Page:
A petition with over 1,300 signatures in solidarity with a teacher who is being laid off, fired, or whatever words you want to use to mince a tragedy. If the district’s resolutions were in alignment with the wishes of the student body, none of the aforementioned events would have occurred; but students have taken (and will continue to take) action in spite of and due to the administration’s seemingly remiss behavior.

Members of the board have recently attempted to take student perspectives into account through discussions with select students within the Visual and Performing Arts department, though saving face seems to be the only function of these meetings. Negligible progress has been made, and the results that these meetings do yield merely benefit the administration.

Aforementioned students have advised against the very walkout that they created in the name of diplomatic footing on behalf of the administration — an attempt to placate frustration without offering true resolution — and as such, the function of the student is further reduced to that of ornamentation rather than instrumentation.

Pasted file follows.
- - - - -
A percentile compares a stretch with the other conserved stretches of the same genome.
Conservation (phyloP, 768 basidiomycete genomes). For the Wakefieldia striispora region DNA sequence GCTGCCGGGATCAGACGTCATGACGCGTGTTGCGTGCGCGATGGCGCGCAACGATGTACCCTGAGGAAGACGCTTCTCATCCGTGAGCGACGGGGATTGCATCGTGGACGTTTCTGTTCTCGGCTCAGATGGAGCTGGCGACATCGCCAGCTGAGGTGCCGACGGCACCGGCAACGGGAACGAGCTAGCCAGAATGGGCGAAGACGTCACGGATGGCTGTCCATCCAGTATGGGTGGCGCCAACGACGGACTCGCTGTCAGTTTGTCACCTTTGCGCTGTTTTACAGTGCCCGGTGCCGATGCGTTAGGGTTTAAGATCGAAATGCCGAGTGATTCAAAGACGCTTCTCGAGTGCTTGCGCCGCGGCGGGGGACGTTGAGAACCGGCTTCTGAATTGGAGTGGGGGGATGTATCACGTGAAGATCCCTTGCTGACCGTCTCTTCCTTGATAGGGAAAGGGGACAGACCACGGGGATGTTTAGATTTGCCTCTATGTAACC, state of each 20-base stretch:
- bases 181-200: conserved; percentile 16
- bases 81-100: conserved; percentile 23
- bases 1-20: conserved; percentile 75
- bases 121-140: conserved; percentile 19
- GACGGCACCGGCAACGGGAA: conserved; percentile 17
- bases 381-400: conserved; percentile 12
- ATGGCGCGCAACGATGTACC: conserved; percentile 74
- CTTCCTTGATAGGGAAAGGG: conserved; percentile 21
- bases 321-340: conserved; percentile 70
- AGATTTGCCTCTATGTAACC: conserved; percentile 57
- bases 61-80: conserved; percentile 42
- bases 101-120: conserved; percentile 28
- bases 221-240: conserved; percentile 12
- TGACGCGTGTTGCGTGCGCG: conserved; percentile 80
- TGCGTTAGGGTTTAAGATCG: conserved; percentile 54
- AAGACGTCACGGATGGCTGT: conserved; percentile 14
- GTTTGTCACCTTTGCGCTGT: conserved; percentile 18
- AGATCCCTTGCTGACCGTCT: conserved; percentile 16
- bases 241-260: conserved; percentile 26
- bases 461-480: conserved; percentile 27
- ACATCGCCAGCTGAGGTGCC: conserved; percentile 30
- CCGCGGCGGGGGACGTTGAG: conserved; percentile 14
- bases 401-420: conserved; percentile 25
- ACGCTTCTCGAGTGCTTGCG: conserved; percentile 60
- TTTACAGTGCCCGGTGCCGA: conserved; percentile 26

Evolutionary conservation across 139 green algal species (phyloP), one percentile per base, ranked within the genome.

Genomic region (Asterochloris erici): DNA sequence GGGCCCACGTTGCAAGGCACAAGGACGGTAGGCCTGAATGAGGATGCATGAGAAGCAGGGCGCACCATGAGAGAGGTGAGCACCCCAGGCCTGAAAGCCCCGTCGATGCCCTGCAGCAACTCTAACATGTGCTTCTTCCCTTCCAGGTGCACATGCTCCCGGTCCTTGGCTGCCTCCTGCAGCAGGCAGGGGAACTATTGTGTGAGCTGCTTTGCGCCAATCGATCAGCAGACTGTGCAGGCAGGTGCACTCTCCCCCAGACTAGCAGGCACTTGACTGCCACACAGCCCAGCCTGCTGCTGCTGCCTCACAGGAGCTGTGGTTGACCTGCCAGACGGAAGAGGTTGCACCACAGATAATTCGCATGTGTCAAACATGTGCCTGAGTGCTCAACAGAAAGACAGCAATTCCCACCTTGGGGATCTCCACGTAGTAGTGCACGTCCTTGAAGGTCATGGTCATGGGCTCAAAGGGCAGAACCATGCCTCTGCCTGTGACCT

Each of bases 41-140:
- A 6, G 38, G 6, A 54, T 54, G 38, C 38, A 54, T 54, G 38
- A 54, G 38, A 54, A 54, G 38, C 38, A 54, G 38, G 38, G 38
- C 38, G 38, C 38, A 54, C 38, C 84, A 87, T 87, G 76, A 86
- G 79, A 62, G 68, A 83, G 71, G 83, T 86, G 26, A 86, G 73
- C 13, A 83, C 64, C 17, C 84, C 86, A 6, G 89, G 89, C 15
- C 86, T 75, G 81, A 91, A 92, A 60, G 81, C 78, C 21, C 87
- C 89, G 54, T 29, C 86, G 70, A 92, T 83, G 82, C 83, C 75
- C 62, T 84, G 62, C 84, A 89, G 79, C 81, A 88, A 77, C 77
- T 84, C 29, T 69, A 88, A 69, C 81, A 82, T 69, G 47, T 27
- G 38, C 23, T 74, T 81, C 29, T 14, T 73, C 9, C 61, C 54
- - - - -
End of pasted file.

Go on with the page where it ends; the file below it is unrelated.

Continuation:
I understand that there are more pressing, national matters at hand, but upon closer inspection, the two crises are similar — specifically, in the fact that the ideal reaction to both the coronavirus and the district’s financial emergency is a three-pronged plan. Again, I say “emergency” not for sensationalism, but because this situation has, in fact, shocked students and warranted immediate action from both teachers and students.

Believe me when I say that I appreciate what the administration has done thus far when an unprecedented event is shaking the education system and government to its core — the preparatory courses on how to conduct online courses, the near-daily email updates explaining future plans, the inter-district meetings ensuring San Marino does not fall behind as a whole.

The last words the SMUSD needs to hear right now are those of criticism, yet where was this same preparation, transparency, and communication when it came to the blindsiding decision to cut 31 full-time-employee positions?

Students have a right to know about any changes to the education that they receive, that they make possible through their attendance and the consequent revenue generated; but at the same time, we’re more than names on a spreadsheet for a check to cash, and teachers are more than the cost of their salary and benefits.